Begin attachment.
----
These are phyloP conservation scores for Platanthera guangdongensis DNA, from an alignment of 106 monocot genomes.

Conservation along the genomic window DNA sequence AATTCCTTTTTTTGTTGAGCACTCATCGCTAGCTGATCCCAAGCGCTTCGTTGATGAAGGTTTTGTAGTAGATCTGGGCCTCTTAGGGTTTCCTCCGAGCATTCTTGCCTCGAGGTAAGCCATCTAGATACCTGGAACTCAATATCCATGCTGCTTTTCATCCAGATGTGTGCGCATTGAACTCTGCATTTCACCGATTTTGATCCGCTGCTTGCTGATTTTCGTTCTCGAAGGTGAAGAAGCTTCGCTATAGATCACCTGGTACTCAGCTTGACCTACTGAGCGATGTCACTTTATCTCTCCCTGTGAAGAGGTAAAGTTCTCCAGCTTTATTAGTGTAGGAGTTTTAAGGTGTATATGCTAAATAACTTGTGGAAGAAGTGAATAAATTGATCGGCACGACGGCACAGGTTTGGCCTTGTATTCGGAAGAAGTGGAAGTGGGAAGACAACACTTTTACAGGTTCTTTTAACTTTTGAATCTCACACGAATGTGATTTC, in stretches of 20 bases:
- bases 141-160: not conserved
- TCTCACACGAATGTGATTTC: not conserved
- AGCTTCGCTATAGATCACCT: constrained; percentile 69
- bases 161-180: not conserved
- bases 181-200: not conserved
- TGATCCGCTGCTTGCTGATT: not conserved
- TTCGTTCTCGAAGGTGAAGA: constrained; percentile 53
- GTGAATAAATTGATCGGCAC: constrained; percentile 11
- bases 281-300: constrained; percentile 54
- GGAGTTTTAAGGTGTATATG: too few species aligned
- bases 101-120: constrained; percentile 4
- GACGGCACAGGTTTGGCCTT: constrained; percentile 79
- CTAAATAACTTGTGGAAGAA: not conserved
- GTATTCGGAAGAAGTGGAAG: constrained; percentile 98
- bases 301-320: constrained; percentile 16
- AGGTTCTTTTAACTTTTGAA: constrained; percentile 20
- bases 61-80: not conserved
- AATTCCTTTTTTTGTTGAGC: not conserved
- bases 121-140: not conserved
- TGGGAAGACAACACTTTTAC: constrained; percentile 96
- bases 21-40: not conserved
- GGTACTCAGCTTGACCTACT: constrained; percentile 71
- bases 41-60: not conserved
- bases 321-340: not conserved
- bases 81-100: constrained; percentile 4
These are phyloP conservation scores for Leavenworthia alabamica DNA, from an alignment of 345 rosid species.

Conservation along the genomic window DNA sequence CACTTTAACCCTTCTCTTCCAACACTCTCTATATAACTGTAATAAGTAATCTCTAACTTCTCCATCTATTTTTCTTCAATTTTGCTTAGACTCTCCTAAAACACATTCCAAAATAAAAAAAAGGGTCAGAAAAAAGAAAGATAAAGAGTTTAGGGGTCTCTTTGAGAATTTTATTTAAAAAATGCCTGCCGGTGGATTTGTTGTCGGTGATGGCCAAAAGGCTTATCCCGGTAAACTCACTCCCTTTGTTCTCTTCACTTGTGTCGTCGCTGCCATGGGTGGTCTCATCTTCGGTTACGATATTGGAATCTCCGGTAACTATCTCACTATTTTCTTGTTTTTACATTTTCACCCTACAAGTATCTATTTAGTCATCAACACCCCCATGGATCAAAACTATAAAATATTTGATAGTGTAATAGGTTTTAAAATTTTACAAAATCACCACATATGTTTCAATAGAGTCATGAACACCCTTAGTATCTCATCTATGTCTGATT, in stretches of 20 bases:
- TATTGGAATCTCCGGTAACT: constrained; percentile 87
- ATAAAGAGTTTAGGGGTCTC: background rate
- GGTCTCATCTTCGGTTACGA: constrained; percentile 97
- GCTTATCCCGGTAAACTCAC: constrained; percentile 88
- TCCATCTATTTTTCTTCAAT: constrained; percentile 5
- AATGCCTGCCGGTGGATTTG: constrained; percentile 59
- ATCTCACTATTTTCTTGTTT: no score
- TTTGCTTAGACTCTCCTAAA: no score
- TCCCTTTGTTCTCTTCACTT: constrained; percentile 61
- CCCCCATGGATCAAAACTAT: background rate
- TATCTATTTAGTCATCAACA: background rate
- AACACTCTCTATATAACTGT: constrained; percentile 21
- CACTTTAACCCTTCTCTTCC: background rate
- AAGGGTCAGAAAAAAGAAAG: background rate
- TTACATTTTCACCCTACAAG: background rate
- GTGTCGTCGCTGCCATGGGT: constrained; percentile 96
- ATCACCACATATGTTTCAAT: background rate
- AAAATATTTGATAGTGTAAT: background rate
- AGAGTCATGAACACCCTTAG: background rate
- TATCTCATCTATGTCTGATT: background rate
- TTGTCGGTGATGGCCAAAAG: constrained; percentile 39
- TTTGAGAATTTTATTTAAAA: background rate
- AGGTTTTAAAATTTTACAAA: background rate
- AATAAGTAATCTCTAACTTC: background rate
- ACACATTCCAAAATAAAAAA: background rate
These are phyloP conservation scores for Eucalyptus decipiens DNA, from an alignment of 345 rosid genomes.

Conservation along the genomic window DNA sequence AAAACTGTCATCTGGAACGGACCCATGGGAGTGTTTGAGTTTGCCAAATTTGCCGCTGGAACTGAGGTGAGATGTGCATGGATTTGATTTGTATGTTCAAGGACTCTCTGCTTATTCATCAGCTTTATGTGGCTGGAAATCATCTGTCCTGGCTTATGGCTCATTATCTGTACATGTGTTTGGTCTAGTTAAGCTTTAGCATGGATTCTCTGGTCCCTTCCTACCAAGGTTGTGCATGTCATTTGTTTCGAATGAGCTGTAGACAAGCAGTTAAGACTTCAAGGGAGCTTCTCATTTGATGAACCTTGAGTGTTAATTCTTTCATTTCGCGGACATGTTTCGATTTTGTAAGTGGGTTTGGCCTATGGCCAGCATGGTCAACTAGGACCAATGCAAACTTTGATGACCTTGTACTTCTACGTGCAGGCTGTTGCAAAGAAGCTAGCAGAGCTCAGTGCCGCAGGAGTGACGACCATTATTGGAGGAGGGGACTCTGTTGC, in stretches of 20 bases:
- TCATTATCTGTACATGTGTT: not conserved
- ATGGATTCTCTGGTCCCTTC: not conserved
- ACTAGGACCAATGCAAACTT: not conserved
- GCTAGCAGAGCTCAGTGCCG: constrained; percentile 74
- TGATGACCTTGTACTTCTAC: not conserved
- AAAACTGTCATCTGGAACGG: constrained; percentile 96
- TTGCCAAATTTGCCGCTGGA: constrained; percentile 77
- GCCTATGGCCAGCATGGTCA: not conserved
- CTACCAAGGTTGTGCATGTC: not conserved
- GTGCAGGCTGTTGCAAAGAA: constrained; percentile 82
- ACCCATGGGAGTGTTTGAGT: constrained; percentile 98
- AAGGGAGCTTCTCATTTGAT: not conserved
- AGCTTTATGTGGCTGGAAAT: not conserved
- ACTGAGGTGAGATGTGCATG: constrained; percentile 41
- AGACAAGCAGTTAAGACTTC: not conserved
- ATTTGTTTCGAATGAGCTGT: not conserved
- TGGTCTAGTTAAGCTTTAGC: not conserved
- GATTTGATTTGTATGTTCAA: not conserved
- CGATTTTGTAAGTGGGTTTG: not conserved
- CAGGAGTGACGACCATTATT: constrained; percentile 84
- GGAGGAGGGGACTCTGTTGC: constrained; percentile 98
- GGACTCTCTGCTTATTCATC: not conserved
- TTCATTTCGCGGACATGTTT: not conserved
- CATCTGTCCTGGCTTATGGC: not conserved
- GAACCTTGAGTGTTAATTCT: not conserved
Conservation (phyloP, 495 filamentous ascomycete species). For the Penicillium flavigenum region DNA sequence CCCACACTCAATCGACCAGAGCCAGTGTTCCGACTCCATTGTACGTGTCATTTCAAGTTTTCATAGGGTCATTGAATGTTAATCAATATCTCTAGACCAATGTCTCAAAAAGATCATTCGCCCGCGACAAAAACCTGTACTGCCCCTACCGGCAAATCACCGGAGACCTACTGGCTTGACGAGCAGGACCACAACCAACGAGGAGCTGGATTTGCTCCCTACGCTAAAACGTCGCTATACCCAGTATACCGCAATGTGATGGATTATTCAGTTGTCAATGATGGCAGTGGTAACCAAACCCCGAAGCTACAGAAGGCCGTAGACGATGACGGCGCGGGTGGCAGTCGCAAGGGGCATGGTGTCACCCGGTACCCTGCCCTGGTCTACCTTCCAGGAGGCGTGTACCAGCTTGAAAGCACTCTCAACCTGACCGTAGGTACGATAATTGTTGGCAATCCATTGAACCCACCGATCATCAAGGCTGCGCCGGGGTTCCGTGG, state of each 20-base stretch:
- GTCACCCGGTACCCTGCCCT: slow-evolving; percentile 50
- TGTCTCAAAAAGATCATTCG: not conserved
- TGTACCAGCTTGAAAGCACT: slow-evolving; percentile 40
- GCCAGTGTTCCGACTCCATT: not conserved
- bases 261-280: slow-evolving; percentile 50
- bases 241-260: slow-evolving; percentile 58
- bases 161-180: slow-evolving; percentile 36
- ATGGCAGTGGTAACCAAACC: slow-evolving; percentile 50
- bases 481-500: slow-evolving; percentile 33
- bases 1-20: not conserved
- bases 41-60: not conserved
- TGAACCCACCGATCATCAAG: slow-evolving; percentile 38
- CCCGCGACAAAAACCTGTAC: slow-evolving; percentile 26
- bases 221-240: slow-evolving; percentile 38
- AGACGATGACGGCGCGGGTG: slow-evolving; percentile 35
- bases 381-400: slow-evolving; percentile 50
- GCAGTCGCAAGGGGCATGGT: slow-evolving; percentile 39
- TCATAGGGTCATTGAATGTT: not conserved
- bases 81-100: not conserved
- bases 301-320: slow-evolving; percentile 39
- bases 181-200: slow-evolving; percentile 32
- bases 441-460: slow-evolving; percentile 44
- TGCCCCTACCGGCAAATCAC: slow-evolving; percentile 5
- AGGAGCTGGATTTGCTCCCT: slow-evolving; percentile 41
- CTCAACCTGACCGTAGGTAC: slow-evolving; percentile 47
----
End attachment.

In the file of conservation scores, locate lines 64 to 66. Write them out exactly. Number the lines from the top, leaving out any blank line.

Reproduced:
- GCCTATGGCCAGCATGGTCA: not conserved
- CTACCAAGGTTGTGCATGTC: not conserved
- GTGCAGGCTGTTGCAAAGAA: constrained; percentile 82